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Several themes parallel and reflect one another in this series of interconnected stories. The most obvious may be the one in which Styron's various social concerns affect his characters. World War II, the Great Depression, and the lingering racist legacy of slavery consistently reveal the power of historical circumstance to maim and victimize individual people. In "Love Day" on April Fool's Day, 1945, Paul Whitehurst on his troopship remembers witnessing a dogfight in the sky the day before, at the same time he learns that his Marine unit will be involved not in a real battle but in a mock amphibious attack in an attempt to draw the Japanese away from the authentic invasion. In "A Tidewater Morning" at the age of thirteen he reads the headlines in the local paper in 1938 about the approaching war. In both cases the war underscores the human discord and sense of anxious urgency that surround and envelop him.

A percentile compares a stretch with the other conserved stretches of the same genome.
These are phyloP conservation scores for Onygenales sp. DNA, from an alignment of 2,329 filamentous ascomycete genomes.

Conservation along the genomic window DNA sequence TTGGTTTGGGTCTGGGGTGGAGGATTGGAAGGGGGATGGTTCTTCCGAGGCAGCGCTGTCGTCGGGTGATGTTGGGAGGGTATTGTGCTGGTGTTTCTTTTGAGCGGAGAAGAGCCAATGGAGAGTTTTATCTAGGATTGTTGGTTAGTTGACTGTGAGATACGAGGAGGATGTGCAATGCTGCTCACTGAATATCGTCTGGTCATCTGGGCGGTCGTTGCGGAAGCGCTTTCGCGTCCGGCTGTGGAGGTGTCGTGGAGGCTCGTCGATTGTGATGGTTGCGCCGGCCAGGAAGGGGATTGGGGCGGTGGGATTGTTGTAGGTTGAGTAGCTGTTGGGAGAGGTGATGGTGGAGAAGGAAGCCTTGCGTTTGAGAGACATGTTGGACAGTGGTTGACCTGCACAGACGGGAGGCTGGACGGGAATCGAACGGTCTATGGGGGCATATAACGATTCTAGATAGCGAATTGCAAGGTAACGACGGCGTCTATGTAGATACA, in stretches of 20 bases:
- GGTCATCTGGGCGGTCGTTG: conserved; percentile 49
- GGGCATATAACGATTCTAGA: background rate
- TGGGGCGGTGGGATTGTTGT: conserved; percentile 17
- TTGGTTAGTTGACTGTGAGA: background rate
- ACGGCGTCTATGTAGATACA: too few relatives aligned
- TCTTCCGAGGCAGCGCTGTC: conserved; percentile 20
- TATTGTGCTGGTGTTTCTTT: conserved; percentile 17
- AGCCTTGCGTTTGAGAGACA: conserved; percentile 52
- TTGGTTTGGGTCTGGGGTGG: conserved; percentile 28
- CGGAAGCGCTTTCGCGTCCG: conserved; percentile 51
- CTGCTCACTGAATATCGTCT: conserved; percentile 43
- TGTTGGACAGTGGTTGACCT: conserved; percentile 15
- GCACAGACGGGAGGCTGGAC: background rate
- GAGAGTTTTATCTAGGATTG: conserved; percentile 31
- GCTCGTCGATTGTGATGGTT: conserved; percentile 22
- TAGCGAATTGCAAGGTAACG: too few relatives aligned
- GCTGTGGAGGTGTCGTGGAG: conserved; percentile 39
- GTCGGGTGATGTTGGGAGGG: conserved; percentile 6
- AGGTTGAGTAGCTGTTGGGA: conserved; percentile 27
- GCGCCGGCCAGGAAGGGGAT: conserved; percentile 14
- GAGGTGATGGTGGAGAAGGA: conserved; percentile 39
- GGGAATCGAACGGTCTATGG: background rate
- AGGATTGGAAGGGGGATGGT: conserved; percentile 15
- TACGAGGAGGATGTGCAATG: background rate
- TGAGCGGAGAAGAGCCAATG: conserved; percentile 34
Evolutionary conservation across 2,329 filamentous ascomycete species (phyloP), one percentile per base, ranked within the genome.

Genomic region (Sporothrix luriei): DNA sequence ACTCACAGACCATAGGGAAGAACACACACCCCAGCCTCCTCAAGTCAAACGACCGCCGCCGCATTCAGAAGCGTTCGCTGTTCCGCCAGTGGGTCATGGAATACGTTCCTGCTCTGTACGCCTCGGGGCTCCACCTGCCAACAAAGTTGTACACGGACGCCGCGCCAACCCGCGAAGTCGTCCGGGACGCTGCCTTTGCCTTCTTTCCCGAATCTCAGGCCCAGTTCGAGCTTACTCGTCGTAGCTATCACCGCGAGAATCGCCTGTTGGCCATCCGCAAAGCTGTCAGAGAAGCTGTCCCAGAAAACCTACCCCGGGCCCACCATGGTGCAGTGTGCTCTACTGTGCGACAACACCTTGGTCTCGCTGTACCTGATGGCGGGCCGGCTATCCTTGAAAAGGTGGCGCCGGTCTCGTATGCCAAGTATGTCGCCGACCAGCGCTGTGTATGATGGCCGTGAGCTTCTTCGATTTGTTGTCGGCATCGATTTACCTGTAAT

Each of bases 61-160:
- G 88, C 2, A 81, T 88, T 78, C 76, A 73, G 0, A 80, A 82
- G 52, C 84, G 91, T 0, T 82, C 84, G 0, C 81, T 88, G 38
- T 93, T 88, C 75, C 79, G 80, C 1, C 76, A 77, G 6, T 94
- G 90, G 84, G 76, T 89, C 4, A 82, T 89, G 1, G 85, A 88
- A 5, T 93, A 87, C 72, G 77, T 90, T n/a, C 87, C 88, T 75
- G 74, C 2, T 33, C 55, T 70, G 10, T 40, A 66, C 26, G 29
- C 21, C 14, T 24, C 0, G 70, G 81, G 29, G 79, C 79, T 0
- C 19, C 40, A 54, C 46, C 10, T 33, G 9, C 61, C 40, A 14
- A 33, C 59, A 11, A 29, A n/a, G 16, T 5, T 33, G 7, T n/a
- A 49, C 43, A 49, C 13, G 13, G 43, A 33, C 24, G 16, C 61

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The Tidewater of the 1930s that Styron recreates is a veritable wasteland, having been played out by years of tobacco growing. Within this exhausted landscape the Great Depression has settled all too clearly, and his characters must do what they can in order to survive, whether it be through Paul's newspaper route, his father's job at the Newport News shipyard, or the Dabneys' making illicit whiskey at their illegal still.

In "Shadrach" an old black man returns to the Dabneys' land to die, a fugitive from slavery returning to the place from which he was sold years ago. His death ends an era in Paul's life as does the death of his mother and the interminable grief of his father. But it also reveals the clashing perspectives about color and class that persist in his parents. Adelaide Whitehurst is a Pennsylvania Yankee, a graduate of Bryn Mawr, who looks down on all the people of the Tidewater and views them from the perspective of higher and lower classes. Jeff Whitehurst maintains that the Southerners' perspective of the black is far more humane and caring than his wife's. The issue, ever present, is not so much resolved as exacerbated by their individual ways of looking at things, thus dividing them as man and wife, Yankee and Southerner, father and mother.

Within or beneath these more social concerns lies Styron's constant sense of dislocation and human discord, the never-ending and relentless pain that comes from the irrevocable feeling of loss, sorrow, homesickness, and despondency. On...

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